BOOT Model proposed by TRAI
Build-Own-Operate-Transfer (BOOT) model is a form of concession in which a public authority makes an agreement with a private company (concessionaire) to Design, Build, Own and Operate a specific piece of an infrastructure such as a power plant, road, a bridge, a telecom network etc. along with the right to earn income from the facility for a pre-decided period of time (concession period approximately 15-25 years), and later transferring it back into public ownership.
In the BOOT model, the Government is not directly involved in the day to day implementation issues of the projects, but subsidizes one market actor to upgrade its own infrastructure or build new one. Government only provides the Viability Gap Funding (VGF) to make it commercially viable to the operator.
The advantages of BOOT model in the delivery of technically and economically efficient infrastructure is buttressed by the following perceived advantages:
(a)The model is perceived as an institutional arrangement as it is believed to remedy the lack of dynamism in traditional public service delivery. This perception is centred on efficiency in public savings as well as reduction of the burden on strained public resources.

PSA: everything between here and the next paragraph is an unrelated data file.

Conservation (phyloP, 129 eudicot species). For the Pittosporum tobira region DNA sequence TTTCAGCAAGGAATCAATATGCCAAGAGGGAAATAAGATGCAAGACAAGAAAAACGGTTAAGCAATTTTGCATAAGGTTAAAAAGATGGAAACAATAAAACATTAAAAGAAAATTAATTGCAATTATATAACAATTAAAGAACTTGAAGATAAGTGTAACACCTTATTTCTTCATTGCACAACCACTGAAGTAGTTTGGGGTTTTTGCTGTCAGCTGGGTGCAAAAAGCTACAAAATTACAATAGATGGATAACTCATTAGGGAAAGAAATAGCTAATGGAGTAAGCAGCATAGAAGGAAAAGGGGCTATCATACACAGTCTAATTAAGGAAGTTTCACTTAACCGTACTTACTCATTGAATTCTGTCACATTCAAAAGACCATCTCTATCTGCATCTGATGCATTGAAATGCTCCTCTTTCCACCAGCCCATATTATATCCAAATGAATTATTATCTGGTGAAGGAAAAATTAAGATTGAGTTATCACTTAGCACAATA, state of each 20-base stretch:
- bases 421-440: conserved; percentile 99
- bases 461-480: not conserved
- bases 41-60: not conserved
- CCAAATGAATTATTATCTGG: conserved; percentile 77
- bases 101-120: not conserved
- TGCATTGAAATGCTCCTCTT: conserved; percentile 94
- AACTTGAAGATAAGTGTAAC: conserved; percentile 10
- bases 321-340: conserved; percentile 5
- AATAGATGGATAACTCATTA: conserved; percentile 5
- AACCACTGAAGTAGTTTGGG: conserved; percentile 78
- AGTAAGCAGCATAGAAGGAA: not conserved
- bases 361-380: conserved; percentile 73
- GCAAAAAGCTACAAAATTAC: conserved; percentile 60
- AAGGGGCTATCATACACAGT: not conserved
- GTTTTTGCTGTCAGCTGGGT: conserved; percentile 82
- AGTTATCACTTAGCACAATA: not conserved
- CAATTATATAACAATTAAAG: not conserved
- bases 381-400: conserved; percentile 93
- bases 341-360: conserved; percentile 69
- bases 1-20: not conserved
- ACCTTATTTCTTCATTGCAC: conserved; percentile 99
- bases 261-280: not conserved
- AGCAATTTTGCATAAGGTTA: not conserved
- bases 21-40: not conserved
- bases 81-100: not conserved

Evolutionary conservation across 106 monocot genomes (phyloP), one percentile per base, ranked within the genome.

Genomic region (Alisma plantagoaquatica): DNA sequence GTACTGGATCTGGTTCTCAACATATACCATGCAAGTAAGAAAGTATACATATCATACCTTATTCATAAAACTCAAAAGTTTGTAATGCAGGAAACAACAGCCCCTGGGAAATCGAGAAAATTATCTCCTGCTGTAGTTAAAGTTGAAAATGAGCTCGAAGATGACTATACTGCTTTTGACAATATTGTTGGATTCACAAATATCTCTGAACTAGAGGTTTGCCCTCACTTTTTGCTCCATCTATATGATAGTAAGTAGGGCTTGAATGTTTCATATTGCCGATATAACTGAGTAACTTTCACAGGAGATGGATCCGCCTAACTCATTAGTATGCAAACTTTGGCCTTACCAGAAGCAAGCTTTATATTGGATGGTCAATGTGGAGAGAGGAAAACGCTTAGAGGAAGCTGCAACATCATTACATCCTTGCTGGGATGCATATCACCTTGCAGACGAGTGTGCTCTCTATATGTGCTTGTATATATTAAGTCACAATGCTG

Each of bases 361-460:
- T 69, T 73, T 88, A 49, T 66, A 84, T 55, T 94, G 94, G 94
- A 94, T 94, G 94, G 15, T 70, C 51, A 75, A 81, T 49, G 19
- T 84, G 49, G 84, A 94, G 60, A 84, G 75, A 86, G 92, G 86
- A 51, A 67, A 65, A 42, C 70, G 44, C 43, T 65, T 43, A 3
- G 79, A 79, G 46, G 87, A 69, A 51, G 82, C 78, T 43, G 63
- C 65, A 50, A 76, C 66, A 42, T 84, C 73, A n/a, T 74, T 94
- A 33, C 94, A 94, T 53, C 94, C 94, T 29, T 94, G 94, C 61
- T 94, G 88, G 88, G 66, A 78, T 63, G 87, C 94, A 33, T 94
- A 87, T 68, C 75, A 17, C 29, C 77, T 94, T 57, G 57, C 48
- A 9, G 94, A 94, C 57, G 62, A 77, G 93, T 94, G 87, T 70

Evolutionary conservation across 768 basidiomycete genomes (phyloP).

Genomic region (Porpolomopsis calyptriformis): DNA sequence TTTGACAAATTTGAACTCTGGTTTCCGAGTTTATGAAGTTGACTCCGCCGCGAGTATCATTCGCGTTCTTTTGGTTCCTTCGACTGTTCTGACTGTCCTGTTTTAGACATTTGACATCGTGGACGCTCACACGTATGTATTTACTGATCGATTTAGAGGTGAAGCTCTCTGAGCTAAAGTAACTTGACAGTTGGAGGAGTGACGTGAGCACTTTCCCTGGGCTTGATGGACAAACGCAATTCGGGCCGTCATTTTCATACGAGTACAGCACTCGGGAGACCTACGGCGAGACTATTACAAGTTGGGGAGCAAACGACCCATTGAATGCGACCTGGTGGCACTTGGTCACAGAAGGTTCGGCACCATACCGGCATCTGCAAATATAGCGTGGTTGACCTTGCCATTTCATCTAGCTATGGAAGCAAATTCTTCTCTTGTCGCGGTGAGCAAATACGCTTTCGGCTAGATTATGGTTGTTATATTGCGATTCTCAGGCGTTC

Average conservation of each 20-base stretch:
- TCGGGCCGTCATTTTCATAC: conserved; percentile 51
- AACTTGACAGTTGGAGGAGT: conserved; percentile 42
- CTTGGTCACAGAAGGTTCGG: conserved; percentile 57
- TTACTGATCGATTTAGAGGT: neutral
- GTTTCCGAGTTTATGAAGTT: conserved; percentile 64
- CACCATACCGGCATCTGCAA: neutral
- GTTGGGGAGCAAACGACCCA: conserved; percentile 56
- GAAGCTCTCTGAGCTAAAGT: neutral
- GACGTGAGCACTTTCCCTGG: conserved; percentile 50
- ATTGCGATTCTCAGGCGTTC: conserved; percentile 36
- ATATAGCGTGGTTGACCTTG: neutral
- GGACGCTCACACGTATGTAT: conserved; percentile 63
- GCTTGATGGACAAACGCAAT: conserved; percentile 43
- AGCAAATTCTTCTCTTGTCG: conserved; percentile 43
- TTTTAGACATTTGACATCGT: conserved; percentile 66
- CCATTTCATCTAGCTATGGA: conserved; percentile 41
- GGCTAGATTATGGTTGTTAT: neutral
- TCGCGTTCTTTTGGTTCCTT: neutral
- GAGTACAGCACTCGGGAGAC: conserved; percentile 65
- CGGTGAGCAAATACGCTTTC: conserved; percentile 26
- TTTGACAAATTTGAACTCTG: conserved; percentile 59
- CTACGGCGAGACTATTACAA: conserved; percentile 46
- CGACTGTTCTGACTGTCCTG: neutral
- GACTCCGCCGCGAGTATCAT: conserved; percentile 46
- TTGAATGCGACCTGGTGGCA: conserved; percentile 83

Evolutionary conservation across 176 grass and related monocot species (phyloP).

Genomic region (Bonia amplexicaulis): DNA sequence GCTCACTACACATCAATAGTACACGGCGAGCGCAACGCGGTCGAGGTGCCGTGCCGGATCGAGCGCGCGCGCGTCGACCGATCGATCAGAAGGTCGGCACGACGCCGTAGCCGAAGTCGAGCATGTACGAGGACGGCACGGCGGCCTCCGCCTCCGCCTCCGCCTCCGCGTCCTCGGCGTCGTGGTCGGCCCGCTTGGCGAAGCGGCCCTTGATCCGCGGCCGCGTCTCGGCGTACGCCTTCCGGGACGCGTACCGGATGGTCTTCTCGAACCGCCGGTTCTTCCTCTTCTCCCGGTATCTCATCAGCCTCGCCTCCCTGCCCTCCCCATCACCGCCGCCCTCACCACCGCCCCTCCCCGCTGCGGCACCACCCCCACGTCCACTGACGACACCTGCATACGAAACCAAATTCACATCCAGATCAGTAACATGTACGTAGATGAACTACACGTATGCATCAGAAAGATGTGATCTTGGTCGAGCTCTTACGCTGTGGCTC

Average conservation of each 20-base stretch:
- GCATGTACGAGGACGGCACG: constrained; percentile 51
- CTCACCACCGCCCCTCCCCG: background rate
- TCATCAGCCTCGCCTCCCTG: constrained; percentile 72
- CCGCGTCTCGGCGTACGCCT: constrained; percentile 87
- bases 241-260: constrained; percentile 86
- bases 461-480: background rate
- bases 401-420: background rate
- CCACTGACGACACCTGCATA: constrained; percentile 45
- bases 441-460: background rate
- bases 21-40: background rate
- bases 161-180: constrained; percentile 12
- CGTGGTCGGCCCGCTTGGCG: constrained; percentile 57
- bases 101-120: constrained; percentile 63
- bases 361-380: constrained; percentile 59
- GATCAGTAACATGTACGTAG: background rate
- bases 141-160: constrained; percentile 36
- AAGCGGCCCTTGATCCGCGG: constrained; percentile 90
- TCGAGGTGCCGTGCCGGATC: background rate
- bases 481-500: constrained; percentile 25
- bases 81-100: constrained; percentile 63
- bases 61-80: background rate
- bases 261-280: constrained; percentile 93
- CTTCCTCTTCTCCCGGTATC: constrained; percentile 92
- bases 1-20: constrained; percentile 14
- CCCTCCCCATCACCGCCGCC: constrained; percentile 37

(b) The model enables the inflow of private financing for expanding public services. The involvement of the private sector involves clearer objectives, innovation, flexibility, better planning and improved incentives for competitive tendering and greater value for money for public services. Further, private sector participation leads to the lowering of cost and the risk for the public sector.
(c)The model enables both public and private sector to synergise their strengths in building/developing the infrastructure to the mutual advantage of both. For the public sector, there is improvement on the programme performance, cost efficiencies, better service provision and the appropriate allocation of risks and responsibilities. For the private sector, because of a better investment potential, it provides them an opportunity to make a reasonable profit and expand their business.
(d)The model brings out the best of both the public and private sector. Whereas it reduces the burden on public budget for infrastructure 24 development, it mitigates risks through the involvement of multiple agencies; it encourages private investment and transfer of technology and know-how. Under the right conditions such a model can leverage relative strength of public and private sector to achieve the goal.